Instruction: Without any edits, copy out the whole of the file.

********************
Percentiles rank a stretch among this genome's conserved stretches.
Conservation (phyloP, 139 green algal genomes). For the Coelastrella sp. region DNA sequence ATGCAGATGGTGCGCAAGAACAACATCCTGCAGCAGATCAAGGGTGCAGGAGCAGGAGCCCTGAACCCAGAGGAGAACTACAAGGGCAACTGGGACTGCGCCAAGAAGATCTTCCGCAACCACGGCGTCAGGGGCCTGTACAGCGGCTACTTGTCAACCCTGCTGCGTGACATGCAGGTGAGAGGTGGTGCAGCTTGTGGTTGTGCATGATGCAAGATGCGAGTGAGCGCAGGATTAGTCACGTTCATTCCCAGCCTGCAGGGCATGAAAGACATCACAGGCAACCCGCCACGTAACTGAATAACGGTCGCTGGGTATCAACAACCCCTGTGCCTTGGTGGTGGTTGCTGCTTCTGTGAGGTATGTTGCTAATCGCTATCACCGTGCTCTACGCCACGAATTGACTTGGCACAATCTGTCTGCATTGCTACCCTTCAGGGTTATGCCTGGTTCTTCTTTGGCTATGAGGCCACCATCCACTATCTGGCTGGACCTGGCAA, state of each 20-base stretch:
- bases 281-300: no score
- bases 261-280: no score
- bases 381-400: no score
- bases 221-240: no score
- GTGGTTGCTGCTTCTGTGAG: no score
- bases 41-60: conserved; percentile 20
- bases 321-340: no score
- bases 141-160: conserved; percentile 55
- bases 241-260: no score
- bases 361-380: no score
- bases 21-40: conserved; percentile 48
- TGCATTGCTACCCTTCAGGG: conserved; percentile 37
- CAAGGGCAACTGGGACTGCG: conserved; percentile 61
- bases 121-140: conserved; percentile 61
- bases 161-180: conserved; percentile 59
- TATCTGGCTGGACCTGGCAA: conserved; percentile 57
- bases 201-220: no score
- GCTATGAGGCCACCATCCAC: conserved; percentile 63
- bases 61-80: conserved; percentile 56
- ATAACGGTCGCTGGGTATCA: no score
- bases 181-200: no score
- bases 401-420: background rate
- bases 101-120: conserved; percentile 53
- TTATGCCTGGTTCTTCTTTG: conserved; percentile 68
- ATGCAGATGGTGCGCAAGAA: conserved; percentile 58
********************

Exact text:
Percentiles rank a stretch among this genome's conserved stretches.
Conservation (phyloP, 139 green algal genomes). For the Coelastrella sp. region DNA sequence ATGCAGATGGTGCGCAAGAACAACATCCTGCAGCAGATCAAGGGTGCAGGAGCAGGAGCCCTGAACCCAGAGGAGAACTACAAGGGCAACTGGGACTGCGCCAAGAAGATCTTCCGCAACCACGGCGTCAGGGGCCTGTACAGCGGCTACTTGTCAACCCTGCTGCGTGACATGCAGGTGAGAGGTGGTGCAGCTTGTGGTTGTGCATGATGCAAGATGCGAGTGAGCGCAGGATTAGTCACGTTCATTCCCAGCCTGCAGGGCATGAAAGACATCACAGGCAACCCGCCACGTAACTGAATAACGGTCGCTGGGTATCAACAACCCCTGTGCCTTGGTGGTGGTTGCTGCTTCTGTGAGGTATGTTGCTAATCGCTATCACCGTGCTCTACGCCACGAATTGACTTGGCACAATCTGTCTGCATTGCTACCCTTCAGGGTTATGCCTGGTTCTTCTTTGGCTATGAGGCCACCATCCACTATCTGGCTGGACCTGGCAA, state of each 20-base stretch:
- bases 281-300: no score
- bases 261-280: no score
- bases 381-400: no score
- bases 221-240: no score
- GTGGTTGCTGCTTCTGTGAG: no score
- bases 41-60: conserved; percentile 20
- bases 321-340: no score
- bases 141-160: conserved; percentile 55
- bases 241-260: no score
- bases 361-380: no score
- bases 21-40: conserved; percentile 48
- TGCATTGCTACCCTTCAGGG: conserved; percentile 37
- CAAGGGCAACTGGGACTGCG: conserved; percentile 61
- bases 121-140: conserved; percentile 61
- bases 161-180: conserved; percentile 59
- TATCTGGCTGGACCTGGCAA: conserved; percentile 57
- bases 201-220: no score
- GCTATGAGGCCACCATCCAC: conserved; percentile 63
- bases 61-80: conserved; percentile 56
- ATAACGGTCGCTGGGTATCA: no score
- bases 181-200: no score
- bases 401-420: background rate
- bases 101-120: conserved; percentile 53
- TTATGCCTGGTTCTTCTTTG: conserved; percentile 68
- ATGCAGATGGTGCGCAAGAA: conserved; percentile 58